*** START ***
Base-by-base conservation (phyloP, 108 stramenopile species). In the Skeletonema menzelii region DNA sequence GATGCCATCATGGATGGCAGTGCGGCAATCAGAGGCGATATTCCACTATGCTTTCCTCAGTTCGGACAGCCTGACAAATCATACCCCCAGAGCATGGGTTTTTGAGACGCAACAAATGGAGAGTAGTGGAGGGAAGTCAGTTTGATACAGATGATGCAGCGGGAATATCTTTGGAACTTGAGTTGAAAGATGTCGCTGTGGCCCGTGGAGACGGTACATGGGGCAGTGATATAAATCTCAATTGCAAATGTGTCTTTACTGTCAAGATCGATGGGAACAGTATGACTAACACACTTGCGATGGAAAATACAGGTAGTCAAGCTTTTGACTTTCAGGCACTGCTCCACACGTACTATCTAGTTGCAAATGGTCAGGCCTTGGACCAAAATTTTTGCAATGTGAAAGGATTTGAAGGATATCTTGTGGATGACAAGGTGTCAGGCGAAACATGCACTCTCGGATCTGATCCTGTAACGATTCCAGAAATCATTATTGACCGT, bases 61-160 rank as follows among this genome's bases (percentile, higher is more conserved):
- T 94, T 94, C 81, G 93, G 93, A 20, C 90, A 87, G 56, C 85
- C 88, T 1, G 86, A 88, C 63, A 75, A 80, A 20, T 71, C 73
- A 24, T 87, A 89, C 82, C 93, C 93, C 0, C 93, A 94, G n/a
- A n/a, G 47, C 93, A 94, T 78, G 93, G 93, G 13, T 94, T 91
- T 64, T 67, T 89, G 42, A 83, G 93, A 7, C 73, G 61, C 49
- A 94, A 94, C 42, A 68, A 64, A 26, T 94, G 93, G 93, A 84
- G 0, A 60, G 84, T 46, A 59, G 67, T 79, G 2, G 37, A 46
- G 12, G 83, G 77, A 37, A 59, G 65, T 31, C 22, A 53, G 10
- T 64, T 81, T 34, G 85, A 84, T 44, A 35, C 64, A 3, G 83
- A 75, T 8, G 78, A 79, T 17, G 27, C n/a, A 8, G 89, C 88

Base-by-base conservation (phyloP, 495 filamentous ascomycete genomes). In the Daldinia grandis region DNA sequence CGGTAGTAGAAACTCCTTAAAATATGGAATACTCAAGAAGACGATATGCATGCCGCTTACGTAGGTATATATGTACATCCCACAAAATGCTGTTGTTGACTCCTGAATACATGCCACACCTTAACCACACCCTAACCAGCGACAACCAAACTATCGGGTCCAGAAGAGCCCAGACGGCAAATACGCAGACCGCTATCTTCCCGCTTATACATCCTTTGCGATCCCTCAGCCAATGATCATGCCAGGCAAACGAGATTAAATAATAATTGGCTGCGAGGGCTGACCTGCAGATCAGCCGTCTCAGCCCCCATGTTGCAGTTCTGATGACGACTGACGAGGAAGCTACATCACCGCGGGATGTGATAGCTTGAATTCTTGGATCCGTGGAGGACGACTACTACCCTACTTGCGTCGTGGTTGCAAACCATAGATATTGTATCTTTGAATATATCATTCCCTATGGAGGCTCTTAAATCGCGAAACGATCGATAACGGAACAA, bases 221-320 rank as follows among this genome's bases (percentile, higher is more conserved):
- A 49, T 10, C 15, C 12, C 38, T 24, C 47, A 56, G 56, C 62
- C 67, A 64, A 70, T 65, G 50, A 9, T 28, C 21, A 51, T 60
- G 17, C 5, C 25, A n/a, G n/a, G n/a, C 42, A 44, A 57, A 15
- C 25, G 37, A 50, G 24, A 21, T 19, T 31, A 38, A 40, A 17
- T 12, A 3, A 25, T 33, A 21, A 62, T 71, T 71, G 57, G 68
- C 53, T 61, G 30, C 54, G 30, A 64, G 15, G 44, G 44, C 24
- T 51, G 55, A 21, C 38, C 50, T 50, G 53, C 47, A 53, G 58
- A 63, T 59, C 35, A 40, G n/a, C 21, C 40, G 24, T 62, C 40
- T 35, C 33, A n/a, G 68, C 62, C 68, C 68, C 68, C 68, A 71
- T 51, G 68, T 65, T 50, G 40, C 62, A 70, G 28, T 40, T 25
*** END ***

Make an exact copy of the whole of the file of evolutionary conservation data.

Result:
Base-by-base conservation (phyloP, 108 stramenopile species). In the Skeletonema menzelii region DNA sequence GATGCCATCATGGATGGCAGTGCGGCAATCAGAGGCGATATTCCACTATGCTTTCCTCAGTTCGGACAGCCTGACAAATCATACCCCCAGAGCATGGGTTTTTGAGACGCAACAAATGGAGAGTAGTGGAGGGAAGTCAGTTTGATACAGATGATGCAGCGGGAATATCTTTGGAACTTGAGTTGAAAGATGTCGCTGTGGCCCGTGGAGACGGTACATGGGGCAGTGATATAAATCTCAATTGCAAATGTGTCTTTACTGTCAAGATCGATGGGAACAGTATGACTAACACACTTGCGATGGAAAATACAGGTAGTCAAGCTTTTGACTTTCAGGCACTGCTCCACACGTACTATCTAGTTGCAAATGGTCAGGCCTTGGACCAAAATTTTTGCAATGTGAAAGGATTTGAAGGATATCTTGTGGATGACAAGGTGTCAGGCGAAACATGCACTCTCGGATCTGATCCTGTAACGATTCCAGAAATCATTATTGACCGT, bases 61-160 rank as follows among this genome's bases (percentile, higher is more conserved):
- T 94, T 94, C 81, G 93, G 93, A 20, C 90, A 87, G 56, C 85
- C 88, T 1, G 86, A 88, C 63, A 75, A 80, A 20, T 71, C 73
- A 24, T 87, A 89, C 82, C 93, C 93, C 0, C 93, A 94, G n/a
- A n/a, G 47, C 93, A 94, T 78, G 93, G 93, G 13, T 94, T 91
- T 64, T 67, T 89, G 42, A 83, G 93, A 7, C 73, G 61, C 49
- A 94, A 94, C 42, A 68, A 64, A 26, T 94, G 93, G 93, A 84
- G 0, A 60, G 84, T 46, A 59, G 67, T 79, G 2, G 37, A 46
- G 12, G 83, G 77, A 37, A 59, G 65, T 31, C 22, A 53, G 10
- T 64, T 81, T 34, G 85, A 84, T 44, A 35, C 64, A 3, G 83
- A 75, T 8, G 78, A 79, T 17, G 27, C n/a, A 8, G 89, C 88

Base-by-base conservation (phyloP, 495 filamentous ascomycete genomes). In the Daldinia grandis region DNA sequence CGGTAGTAGAAACTCCTTAAAATATGGAATACTCAAGAAGACGATATGCATGCCGCTTACGTAGGTATATATGTACATCCCACAAAATGCTGTTGTTGACTCCTGAATACATGCCACACCTTAACCACACCCTAACCAGCGACAACCAAACTATCGGGTCCAGAAGAGCCCAGACGGCAAATACGCAGACCGCTATCTTCCCGCTTATACATCCTTTGCGATCCCTCAGCCAATGATCATGCCAGGCAAACGAGATTAAATAATAATTGGCTGCGAGGGCTGACCTGCAGATCAGCCGTCTCAGCCCCCATGTTGCAGTTCTGATGACGACTGACGAGGAAGCTACATCACCGCGGGATGTGATAGCTTGAATTCTTGGATCCGTGGAGGACGACTACTACCCTACTTGCGTCGTGGTTGCAAACCATAGATATTGTATCTTTGAATATATCATTCCCTATGGAGGCTCTTAAATCGCGAAACGATCGATAACGGAACAA, bases 221-320 rank as follows among this genome's bases (percentile, higher is more conserved):
- A 49, T 10, C 15, C 12, C 38, T 24, C 47, A 56, G 56, C 62
- C 67, A 64, A 70, T 65, G 50, A 9, T 28, C 21, A 51, T 60
- G 17, C 5, C 25, A n/a, G n/a, G n/a, C 42, A 44, A 57, A 15
- C 25, G 37, A 50, G 24, A 21, T 19, T 31, A 38, A 40, A 17
- T 12, A 3, A 25, T 33, A 21, A 62, T 71, T 71, G 57, G 68
- C 53, T 61, G 30, C 54, G 30, A 64, G 15, G 44, G 44, C 24
- T 51, G 55, A 21, C 38, C 50, T 50, G 53, C 47, A 53, G 58
- A 63, T 59, C 35, A 40, G n/a, C 21, C 40, G 24, T 62, C 40
- T 35, C 33, A n/a, G 68, C 62, C 68, C 68, C 68, C 68, A 71
- T 51, G 68, T 65, T 50, G 40, C 62, A 70, G 28, T 40, T 25